Exploring barriers to effective youth curriculum implementation in the Trans-Orange Conference of the Seventh Day Adventist Church
Mongwe, Justice Mavanyisi
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This research sought to establish the hindrances/barriers to the effective implementation of the Adventist youth ministry curriculum in the congregations of the Trans-Orange Conference. The theological and Biblical foundations that underpin the church’s youth ministry and its curriculum ought to provide the church with a cutting edge in its youth ministry, and ought to assist tremendously in achieving the major twin goals of its youth ministry, i.e. salvation and service. Its detailed curriculum that is guided by the insights of developmental psychology is divided into four main age-specific levels: Adventurers, Pathfinder, Ambassadors and senior youth. Beyond the spiritual emphasis and soteriological intent, the participant youth should also benefit from leadership and community service development. The value of the curriculum, however, is only realised when it is implemented among the intended recipients; the youth of the church. Interviews with the youth ministry leaders from the various districts of the Trans-Orange Conference revealed a bleak picture of low levels of curriculum implementation. Expressed barriers to curriculum implementation and a low prevalence of progressive classes included: Low prevalence of qualified Master Guides and youth leaders; difficulties in accessing resources for use in curriculum implementation; unbalanced emphasis on physical activities at the expense of the rest of the curriculum content; lack of parental support; as well as priority issues emanating from church elders and leaders. It is very clear that the current praxis prevailing in the Trans-Orange Conference is not yielding the desired outcomes with regard to the delivery of the youth ministry curriculum. Given the status quo as manifested above, it becomes imperative that new ways of praxis be explored and be implemented to effect a situation turnaround. By revisiting the problem areas as expressed in the interviews, and seeking alternative approaches to youth ministry and curriculum implementation in the territory under investigation, a new model needs to be developed that must increase the prevalence of trained and qualified youth ministry personnel, that must increase the prevalence of progressive classes, and that increases levels of resource accessibility for congregational youth ministry curriculum providers and the youth in general. Furthermore, parents need to be trained and supported to enable them to be effective in assisting meeting the goals of the youth ministry as reflected in the curriculum, while all relevant leaders should also be assisted to reach a balance in the implementation of the curriculum and to assign appropriate priority to the programming and budgetary provisions for the youth ministry.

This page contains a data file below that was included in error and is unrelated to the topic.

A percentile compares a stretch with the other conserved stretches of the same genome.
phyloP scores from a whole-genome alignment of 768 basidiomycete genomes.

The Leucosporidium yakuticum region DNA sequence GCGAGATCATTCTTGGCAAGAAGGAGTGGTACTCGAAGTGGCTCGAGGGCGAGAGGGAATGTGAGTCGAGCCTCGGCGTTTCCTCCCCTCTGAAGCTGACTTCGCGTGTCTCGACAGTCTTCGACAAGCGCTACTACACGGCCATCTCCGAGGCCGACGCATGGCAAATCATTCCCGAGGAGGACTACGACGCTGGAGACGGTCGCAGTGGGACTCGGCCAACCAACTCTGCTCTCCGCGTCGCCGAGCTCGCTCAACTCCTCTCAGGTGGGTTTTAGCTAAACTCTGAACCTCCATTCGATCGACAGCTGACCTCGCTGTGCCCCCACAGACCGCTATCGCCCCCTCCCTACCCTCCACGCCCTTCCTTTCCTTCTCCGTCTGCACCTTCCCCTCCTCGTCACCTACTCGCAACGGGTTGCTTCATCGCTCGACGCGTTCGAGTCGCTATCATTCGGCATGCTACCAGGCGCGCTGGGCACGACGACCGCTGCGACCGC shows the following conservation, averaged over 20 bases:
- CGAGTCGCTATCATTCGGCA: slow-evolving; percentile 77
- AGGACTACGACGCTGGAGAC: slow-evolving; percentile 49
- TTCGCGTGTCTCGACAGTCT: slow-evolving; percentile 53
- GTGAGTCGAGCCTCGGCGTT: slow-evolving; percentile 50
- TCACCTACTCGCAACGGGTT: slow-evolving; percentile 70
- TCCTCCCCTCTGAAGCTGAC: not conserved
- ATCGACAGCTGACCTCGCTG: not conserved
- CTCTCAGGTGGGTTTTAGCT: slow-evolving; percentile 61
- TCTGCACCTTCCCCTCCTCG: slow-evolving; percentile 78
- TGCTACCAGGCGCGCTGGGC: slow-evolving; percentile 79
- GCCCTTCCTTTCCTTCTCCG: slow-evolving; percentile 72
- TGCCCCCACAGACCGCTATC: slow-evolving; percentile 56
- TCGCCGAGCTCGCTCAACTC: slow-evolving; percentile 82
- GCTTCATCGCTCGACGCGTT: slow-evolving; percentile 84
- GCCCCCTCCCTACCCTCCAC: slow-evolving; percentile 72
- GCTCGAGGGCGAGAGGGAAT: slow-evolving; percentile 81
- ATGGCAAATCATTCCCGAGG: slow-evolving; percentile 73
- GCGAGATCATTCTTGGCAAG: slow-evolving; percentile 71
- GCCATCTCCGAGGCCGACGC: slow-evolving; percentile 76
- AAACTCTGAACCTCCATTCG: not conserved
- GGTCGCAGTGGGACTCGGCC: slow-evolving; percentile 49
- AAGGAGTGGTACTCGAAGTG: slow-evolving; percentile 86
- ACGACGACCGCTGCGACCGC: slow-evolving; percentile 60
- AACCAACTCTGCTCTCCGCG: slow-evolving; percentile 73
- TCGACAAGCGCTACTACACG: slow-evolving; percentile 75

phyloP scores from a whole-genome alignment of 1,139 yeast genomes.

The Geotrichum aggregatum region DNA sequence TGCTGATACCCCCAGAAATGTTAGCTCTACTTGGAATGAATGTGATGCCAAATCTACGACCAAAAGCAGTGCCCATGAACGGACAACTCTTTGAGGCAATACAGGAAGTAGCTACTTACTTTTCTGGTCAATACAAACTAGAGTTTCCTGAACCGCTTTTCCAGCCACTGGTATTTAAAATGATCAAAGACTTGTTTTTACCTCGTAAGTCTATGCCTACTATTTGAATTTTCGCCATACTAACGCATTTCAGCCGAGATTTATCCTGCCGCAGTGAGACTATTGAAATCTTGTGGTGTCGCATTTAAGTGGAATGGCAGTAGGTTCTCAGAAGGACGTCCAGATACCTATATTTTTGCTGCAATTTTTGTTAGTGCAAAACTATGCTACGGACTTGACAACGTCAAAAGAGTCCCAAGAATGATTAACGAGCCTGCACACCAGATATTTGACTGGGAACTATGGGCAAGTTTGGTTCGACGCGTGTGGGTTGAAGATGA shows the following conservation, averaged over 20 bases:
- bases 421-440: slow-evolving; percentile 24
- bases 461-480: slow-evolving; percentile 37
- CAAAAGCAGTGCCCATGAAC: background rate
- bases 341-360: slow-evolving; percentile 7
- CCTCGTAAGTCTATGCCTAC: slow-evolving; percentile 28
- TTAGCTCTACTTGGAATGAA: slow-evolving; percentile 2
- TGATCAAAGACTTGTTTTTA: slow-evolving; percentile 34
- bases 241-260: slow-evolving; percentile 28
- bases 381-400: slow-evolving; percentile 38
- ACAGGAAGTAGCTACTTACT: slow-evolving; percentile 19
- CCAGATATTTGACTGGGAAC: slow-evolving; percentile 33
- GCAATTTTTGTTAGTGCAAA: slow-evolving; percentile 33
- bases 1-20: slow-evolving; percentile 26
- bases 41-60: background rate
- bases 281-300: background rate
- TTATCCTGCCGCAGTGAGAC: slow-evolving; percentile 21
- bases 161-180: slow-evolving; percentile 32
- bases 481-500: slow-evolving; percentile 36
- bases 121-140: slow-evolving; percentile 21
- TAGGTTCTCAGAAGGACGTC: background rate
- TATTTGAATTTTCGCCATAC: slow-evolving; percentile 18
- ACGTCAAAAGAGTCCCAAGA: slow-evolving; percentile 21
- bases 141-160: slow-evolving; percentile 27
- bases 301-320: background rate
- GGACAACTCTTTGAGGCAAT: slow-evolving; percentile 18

- Theology